What Defines the ETC?

By: Stephen Batiuk and Mitchell S. Rothman

Originally Published in 2007

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The fabric and manufacture of ETC ceramic types are easily distinguished from local pottery. Local wheel-made types include: (a) EB 1 Mesopotamian pottery from Arslantepe, Turkey, and (b) Tilbes Höyük, Northern Euphrates, Turkey. ETC ceramics include: (c) EB Nachichevan lugs from the Urmia Basin, northwest Iran; (d) EB 1 pots from Arslantepe; (e, f, g) EB 1/2 ceramics from Godin Tepe, central west Zagros Mountains, Iran; (h) a Georgian-style EB sherd from Könk in Elazig, Turkey; (i) EB 2b/3 groove and line ware sherds that combine ETC and local techniques from Mus, , Turkey; (j) EB 3 jars from Lorut, Armenia; (k) a EB 3 hole-mouthed bowl from Karnut, Armenia; (l, m) Red Black Burnished Ware / Khirbet Kerak Ware from Tell Taiynat, ‘Amuq, Turkey; (n, o) MB 1 pots from Sos Höyük, Erzurum, Turkey; and (p) MB 2 pots and fireplace andiron from Sos Höyük, Erzurum, Turkey. Photos courtesy of Marcella Frangipane, University of Rome, Italian Mission in Turkey (a, d); Mitchell S. Rothman, Widener University (b, e, f, g, h, i); Stephan Kroll, University of Munich (c); Armine Hayrapetyan, National Academy of Sciences, Yerevan, Armenia (j, k); Timothy Harrison, University of Toronto (l, m); and Antonio Sagona, University of Melbourne (n, o, p).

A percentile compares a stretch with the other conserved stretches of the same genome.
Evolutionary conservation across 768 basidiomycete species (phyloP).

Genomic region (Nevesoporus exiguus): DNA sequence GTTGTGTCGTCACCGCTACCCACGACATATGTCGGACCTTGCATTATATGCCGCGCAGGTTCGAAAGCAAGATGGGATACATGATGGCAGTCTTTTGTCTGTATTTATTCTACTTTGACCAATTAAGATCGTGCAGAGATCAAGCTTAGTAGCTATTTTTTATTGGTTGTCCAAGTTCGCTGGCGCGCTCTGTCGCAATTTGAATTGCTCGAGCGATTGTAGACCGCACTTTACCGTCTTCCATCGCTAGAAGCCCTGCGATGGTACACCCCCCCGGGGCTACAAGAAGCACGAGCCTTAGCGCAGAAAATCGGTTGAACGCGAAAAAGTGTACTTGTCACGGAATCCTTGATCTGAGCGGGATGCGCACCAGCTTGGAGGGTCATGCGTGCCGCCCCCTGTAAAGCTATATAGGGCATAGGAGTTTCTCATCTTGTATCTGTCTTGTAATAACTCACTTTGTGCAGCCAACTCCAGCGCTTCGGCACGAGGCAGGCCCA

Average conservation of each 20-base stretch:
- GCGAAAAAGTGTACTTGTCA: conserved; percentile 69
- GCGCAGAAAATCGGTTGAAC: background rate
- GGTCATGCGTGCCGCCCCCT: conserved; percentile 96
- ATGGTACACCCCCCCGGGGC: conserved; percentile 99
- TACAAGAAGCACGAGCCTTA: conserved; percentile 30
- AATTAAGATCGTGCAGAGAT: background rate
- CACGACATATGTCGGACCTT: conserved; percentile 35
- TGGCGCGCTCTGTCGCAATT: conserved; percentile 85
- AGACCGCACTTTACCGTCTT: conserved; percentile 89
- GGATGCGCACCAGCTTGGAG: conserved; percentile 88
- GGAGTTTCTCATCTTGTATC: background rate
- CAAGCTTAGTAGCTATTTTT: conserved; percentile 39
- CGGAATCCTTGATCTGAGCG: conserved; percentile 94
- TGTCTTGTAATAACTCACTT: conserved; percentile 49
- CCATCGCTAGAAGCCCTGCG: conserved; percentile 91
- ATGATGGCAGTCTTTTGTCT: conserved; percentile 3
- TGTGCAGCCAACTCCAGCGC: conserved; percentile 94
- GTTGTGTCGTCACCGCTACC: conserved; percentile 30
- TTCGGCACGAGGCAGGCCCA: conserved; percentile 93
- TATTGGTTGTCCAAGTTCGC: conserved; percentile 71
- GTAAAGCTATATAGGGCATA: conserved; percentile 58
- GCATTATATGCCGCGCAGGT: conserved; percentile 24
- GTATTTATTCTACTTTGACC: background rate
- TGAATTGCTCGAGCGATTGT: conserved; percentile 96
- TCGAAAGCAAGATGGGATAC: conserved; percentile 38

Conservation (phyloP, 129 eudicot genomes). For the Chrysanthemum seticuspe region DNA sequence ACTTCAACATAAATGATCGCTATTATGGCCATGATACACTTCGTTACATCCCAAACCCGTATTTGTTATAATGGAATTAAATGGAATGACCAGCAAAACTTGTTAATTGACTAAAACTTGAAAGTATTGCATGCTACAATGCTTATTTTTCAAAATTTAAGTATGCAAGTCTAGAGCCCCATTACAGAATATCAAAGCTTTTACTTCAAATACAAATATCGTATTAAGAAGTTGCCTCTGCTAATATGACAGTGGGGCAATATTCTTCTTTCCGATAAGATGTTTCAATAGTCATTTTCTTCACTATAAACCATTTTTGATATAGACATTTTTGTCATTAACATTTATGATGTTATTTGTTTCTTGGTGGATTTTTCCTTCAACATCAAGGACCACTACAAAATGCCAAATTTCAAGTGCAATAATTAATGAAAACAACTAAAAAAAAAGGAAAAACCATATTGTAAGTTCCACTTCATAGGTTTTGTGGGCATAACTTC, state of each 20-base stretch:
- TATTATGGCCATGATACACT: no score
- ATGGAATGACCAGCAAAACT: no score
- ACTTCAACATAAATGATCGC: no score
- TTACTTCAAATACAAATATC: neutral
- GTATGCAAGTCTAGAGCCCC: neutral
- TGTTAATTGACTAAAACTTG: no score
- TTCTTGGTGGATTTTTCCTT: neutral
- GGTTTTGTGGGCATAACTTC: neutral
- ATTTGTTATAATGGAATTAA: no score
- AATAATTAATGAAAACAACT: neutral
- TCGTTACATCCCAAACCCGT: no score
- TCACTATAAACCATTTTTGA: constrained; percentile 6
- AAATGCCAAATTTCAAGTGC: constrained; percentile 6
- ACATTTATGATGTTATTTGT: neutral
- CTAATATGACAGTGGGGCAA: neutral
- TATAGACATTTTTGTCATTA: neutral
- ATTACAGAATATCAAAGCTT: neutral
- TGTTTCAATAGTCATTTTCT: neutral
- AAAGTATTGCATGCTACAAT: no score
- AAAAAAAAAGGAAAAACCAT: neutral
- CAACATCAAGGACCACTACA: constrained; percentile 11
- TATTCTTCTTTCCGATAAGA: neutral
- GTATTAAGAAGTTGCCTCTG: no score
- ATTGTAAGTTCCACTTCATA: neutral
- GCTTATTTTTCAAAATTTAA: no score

ETC cultures were first identified on the basis of their pottery in the Transcaucasus area between the Kura and Araxes Rivers and between the Caspian and Black Seas. Their very distinctive pottery is handmade and predominantly black on the outside and red or black on the inside. It is highly burnished and often has incised or raised designs of particular shapes. In contrast, the pottery traditionally made in the areas to which ETC pottery spread was wheel-made, buff in color, often painted, and used different shapes for possibly different functions.

Although recent research indicates that the black-red variant may have originated in northeastern Turkey and then spread into the Transcaucasus, over time both ETC pottery types (black-red and black-black) spread south. Early archaeologists interpreted this as evidence for the migration of a monolithic ETC culture, since, at the time, archaeologists saw cultures as collections of distinct artifacts that were thought to represent distinct peoples.

Today our anthropological understanding sees cultures consisting of people organized in definable groups who share belief systems and behavioral patterns which may or may not correspond directly to collections of artifacts. As a result, we must ask what this pattern of spread meant in terms of the cultures involved. Is it evidence of a migration of people? Does it indicate the trade of goods between neighboring cultures? Or does it reflect the assimilation of a foreign pottery style by local people?

Cite This Article

Batiuk, Stephen and Rothman, Mitchell S.. "What Defines the ETC?." Expedition Magazine 49, no. 1 (March, 2007): -. Accessed May 29, 2024. https://www.penn.museum/sites/expedition/what-defines-the-etc/

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